Oscar Wilde’s death has been claimed as a martyrdom by so many worthy causes that it’s easy to forget that what really did him in was vanity, lousy taste (in boyfriends, at least), and a secret hunger for bourgeois respectability. Four days after the opening of The Importance of Being Earnest on February 14, 1895, the Marquess of Queensberry, the unbalanced and vindictive father of Wilde’s 24-year-old lover, Lord Alfred “Bosie” Douglas, left a calling card at Wilde’s club addressed to “Oscar Wilde, posing as a somdomite sic.” The day after Wilde received the card, he requested a warrant for the marquess’s arrest on the charge of publishing a libel against him. One small problem: Wilde was a “sodomite.” Married to Constance Lloyd in 1884, he had his first affair with another man in 1887; a few years later, he fell stupidly in love with the spoiled, blond-and-blue-eyed Bosie, who introduced him to the world of male prostitutes. Wilde’s friends were realistic enough to see that a public trial would surely put the playwright, then at the pinnacle of his success, at risk of exposure and disgrace, and they advised him to tear up the card and leave the country. He didn’t. The result was that he not only lost his suit against Queensberry but was subsequently tried and convicted for “acts of gross indecency.” Two years of hard labor broke spirit and health; increasingly destitute and forsaken, he ended up in Paris, where he died, almost exactly a hundred years ago, on November 30, 1900, at the age of 46.
Anyone who’s been seduced by the glitter and brilliance of Wilde’s work – the popular comedies, as shiny and intricate as Fabergé eggs; the moody and still shockingly unsentimental Picture of Dorian Gray; the razor-sharp epigrams that have never lost their edge (“In the old days men had the rack, now they have the Press”) – is likely today to ask the questions that Wilde’s friends and supporters asked in 1895. Why did he pursue a suit so risky as to be suicidal? Why, when it became clear that the police would arrest him, did he stay in England when, it seemed, even the authorities were trying to leave him time to escape to France? Barbara Belford’s new biography of Wilde comes closer than most to offering a satisfying answer to those questions – that with Wilde, the first modern media celebrity, a hubristic belief in his own self-proclaimed “genius” required notoriety at any cost.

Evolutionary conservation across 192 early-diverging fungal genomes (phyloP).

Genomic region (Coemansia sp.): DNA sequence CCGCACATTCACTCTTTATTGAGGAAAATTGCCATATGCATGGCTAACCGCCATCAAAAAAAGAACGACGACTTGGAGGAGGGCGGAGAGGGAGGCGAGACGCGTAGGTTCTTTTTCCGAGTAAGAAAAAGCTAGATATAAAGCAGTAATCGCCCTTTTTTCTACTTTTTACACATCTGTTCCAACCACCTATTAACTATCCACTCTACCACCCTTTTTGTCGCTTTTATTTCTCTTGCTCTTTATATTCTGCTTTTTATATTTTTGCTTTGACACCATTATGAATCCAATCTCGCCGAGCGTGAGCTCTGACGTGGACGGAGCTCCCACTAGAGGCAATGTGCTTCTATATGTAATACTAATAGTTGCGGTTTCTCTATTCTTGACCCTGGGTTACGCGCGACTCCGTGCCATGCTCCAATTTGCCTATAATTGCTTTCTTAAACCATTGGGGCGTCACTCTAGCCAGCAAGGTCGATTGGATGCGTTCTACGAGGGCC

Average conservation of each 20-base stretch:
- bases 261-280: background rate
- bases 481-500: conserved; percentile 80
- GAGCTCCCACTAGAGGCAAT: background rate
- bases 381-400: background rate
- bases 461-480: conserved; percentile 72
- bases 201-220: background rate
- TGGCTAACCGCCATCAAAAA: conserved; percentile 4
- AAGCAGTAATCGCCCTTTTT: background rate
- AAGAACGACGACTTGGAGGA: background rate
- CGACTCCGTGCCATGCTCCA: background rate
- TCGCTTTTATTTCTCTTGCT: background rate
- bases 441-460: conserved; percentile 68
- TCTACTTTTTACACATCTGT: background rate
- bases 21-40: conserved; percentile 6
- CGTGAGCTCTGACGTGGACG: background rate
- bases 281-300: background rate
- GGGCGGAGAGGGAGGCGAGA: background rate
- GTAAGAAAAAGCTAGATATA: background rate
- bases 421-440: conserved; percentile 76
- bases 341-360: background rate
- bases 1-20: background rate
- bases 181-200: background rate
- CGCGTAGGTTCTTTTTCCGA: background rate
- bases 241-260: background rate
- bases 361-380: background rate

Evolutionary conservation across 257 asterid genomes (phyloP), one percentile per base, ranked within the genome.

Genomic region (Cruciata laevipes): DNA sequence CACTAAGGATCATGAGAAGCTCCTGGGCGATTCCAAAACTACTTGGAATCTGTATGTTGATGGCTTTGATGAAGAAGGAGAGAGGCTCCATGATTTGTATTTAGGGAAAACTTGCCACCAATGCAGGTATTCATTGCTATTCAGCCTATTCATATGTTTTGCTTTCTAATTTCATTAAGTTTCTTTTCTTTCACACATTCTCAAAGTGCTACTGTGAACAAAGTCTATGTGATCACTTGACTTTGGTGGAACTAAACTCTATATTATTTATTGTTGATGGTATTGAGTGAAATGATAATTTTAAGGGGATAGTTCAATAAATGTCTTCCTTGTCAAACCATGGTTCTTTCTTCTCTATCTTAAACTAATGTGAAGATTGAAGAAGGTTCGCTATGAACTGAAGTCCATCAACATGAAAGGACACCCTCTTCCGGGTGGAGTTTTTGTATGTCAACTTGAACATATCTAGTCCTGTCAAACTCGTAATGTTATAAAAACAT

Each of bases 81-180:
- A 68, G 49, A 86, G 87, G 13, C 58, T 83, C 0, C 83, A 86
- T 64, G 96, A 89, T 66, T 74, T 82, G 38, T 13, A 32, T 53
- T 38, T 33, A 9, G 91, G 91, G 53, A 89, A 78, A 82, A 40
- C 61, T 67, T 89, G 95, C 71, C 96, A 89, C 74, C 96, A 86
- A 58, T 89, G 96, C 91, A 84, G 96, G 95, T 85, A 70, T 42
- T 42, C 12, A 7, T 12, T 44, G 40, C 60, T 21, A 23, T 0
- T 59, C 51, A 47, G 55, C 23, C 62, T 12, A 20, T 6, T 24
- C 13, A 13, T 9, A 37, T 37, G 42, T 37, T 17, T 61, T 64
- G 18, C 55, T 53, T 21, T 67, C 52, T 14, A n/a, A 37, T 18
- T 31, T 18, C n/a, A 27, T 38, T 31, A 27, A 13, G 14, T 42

Unfortunately, Belford’s book is so uneven that its vices end up obscuring its virtues. Little in her book will come as news to Wilde fans. Once again, you get the bohemian Dublin childhood (Wilde’s flamboyant mother is a Freudian’s dream); the intellectual precociousness of his school years; his marriage to the almost masochistically loyal Constance and his affairs with younger men; the growing success of the poems, novel, and plays that appeared from the mid-1880s through the mid-1890s; the dizzying popularity and, suddenly, the crushing disgrace. If you sense more obligation than inspiration in Belford’s retelling of this tale, it’s not entirely her fault: Richard Ellmann’s meticulous 1987 life of Wilde has left little new ground for biographers to cover. The most substantive “new” point she makes has to do with whether Wilde contracted syphilis in college.) Lacking Ellmann’s rich documentation, Belford’s narrative often feels hectic – it’s annoyingly easy to lose track of what year you’re in – and there are maddeningly superficial references to events (a meeting with Proust, the alleged explosion of Wilde’s body on his deathbed) that she never bothers to tell you about in full, as if she knows we’ve read it all before and doesn’t want to bore us.